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A federal judge questions Google’s privacy policy with regards to collection of contents in emails.

A federal judge is allowing a lawsuit against Google to move forward thanks to an absent piece of information in Google’s privacy policy. Judge Lucy Koh said a “reasonable” Gmail user would not understand the company’s email-scanning process. Google’s automated scanning is used for spam filters, building user profiles, and targeting advertisements, the company stated. Koh replied that the company’s privacy policy says nothing about Google collecting information between Gmail users or between Gmail users and non-Gmail users.

She ruled the “alleged interceptions are neither instrumental to the provision of email services, nor are they an incidental effect of providing these services.”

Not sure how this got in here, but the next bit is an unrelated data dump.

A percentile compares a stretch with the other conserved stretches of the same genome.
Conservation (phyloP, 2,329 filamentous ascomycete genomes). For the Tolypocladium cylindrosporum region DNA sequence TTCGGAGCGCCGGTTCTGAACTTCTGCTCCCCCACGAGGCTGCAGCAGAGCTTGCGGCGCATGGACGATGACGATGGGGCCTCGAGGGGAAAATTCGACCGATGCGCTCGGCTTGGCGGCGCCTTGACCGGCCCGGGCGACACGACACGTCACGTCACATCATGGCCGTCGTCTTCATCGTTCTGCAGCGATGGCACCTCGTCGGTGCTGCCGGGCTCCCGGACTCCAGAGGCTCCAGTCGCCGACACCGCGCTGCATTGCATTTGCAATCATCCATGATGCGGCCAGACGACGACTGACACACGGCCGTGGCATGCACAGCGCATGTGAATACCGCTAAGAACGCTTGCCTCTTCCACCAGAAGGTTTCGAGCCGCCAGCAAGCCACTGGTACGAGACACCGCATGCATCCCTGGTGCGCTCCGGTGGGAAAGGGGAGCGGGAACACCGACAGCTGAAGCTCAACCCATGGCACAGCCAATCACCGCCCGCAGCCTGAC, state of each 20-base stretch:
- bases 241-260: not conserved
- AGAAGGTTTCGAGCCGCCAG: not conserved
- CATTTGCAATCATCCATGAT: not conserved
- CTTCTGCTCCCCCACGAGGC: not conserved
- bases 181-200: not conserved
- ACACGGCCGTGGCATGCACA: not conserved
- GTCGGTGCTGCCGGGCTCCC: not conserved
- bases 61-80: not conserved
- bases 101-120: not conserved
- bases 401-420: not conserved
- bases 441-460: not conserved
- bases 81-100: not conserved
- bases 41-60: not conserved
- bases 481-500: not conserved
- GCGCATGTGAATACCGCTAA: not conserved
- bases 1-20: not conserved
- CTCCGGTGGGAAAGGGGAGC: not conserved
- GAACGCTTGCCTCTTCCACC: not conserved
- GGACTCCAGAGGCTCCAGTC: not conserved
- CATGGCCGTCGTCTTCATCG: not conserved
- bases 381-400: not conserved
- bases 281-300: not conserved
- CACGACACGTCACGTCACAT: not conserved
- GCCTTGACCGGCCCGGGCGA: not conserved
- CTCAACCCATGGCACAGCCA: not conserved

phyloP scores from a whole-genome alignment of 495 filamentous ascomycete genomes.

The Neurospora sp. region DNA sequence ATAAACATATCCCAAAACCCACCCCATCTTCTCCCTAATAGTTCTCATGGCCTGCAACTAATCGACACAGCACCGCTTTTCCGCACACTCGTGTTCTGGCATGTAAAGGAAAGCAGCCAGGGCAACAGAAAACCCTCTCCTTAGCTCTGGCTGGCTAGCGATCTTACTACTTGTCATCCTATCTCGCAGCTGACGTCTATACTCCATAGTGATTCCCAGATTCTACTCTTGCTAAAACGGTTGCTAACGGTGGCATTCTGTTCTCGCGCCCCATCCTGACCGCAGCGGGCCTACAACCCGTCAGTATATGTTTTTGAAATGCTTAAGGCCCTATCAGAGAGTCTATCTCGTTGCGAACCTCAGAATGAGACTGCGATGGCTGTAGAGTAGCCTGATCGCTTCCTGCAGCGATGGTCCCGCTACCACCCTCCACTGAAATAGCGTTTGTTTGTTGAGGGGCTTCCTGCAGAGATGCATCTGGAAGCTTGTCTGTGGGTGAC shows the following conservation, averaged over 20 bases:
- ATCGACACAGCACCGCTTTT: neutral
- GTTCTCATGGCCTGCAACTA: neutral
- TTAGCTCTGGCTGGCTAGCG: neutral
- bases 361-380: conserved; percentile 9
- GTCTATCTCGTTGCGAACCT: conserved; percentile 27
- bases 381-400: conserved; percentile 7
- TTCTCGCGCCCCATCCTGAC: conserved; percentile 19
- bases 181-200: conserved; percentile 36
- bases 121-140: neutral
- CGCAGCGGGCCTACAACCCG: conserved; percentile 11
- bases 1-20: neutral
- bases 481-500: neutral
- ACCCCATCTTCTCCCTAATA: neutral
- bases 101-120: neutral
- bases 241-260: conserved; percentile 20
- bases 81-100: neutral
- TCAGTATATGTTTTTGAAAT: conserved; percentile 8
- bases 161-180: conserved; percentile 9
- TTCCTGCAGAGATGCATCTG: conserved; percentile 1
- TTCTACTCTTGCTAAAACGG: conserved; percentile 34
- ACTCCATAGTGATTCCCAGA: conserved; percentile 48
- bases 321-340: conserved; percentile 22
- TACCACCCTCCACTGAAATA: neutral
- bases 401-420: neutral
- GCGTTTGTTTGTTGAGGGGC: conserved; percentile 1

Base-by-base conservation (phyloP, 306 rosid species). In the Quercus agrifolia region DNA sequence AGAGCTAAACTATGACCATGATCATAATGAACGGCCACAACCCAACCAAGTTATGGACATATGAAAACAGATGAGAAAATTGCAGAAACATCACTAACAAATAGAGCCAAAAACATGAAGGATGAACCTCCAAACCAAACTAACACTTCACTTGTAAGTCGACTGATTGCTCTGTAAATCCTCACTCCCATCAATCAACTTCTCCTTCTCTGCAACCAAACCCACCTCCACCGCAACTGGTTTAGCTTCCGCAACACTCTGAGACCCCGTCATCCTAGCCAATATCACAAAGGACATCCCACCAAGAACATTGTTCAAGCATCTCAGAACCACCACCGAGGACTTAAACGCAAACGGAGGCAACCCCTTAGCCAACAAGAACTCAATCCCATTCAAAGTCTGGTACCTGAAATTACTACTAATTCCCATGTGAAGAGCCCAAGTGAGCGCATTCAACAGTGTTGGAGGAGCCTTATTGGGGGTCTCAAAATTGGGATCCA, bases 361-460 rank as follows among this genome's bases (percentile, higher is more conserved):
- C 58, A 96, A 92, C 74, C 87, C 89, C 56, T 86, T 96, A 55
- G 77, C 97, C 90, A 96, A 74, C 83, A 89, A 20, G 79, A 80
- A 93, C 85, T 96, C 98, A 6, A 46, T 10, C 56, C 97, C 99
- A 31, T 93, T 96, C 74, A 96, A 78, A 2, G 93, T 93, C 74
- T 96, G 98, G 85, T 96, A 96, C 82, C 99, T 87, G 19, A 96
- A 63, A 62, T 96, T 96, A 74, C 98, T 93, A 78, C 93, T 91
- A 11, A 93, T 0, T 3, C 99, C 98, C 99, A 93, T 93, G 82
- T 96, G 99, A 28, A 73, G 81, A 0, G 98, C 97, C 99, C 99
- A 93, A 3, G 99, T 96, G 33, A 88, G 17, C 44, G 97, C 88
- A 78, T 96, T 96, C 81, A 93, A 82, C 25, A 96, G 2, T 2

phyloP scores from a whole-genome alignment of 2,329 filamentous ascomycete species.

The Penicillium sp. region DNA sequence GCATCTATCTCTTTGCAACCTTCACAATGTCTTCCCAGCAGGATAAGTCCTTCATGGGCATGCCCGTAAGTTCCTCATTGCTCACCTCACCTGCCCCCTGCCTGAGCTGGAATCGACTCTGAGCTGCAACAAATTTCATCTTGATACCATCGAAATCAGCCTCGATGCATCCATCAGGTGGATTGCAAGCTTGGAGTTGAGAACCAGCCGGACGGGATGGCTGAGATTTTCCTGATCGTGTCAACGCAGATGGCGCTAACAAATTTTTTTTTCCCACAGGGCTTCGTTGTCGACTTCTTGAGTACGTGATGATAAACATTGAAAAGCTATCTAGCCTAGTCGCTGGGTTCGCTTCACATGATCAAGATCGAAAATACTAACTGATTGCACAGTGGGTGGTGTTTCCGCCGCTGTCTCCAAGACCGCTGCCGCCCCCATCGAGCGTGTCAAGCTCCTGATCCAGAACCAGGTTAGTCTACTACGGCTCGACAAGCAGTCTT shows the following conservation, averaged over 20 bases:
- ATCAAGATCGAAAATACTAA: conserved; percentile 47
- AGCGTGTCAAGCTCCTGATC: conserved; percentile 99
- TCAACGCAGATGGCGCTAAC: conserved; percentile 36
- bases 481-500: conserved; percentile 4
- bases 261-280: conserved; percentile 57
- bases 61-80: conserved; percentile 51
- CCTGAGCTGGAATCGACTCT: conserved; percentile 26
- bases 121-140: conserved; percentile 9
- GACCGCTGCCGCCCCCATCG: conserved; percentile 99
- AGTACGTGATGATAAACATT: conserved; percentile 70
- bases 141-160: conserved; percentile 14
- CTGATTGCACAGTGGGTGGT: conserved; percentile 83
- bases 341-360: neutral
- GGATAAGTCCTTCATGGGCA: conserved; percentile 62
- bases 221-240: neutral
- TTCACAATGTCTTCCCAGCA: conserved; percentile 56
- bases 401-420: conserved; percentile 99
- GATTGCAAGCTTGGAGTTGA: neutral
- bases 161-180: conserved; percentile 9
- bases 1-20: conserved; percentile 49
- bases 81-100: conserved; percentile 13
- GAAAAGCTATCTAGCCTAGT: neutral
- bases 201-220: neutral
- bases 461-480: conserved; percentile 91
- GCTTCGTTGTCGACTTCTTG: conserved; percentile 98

John Smith, Consumer Watchdog’s privacy project director, explained, “The ruling means federal and state wiretap laws apply to the internet. It’s a tremendous victory for online privacy. Companies like Google can’t simply do whatever they want with out data and emails.”

It would be wrong to assume that Google is the only company that scans emails to collect information for advertisements. This ruling has the potential to impact many other companies’ policies.

Google was “disappointed” with the ruling, said spokesman Matt Kallman. “Automated scanning lets us provide Gmail users with security and spam protection, as well as great features like Priority Inbox.” The company also argued that users have already consented to email scanning in the end user agreement, giving Google free use of users’ content.

Source: Washington Post

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